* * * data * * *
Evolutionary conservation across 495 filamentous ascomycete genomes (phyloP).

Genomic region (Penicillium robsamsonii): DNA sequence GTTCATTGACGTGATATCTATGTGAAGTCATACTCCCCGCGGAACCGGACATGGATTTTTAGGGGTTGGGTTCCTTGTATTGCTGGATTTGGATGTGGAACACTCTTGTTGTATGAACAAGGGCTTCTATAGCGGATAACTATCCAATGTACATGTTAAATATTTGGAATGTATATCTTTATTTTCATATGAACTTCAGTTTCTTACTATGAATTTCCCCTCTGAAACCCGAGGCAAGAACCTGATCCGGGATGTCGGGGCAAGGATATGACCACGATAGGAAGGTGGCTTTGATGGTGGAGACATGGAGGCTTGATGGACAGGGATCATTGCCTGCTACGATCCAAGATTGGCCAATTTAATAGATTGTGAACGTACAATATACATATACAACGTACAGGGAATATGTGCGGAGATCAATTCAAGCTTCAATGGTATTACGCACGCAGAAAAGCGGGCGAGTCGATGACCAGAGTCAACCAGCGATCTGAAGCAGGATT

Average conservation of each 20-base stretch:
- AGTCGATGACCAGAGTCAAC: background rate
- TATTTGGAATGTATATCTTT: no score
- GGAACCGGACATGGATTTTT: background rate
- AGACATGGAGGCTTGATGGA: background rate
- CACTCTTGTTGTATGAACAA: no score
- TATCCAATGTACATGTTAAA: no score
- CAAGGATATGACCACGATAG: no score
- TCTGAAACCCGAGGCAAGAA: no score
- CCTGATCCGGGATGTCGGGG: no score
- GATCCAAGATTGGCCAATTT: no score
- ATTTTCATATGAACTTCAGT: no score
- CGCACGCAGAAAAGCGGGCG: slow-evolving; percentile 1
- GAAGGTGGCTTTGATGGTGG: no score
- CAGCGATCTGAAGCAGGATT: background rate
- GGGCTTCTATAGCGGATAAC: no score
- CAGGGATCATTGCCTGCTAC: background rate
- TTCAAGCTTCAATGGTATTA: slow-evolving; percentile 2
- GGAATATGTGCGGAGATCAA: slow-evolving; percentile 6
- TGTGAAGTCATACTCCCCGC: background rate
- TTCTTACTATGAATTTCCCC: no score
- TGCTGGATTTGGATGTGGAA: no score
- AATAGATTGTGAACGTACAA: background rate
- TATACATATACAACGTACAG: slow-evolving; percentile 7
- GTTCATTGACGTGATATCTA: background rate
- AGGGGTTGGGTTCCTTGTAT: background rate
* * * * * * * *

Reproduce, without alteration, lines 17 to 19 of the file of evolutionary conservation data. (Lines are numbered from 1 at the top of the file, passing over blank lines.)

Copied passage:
- CAGCGATCTGAAGCAGGATT: background rate
- GGGCTTCTATAGCGGATAAC: no score
- CAGGGATCATTGCCTGCTAC: background rate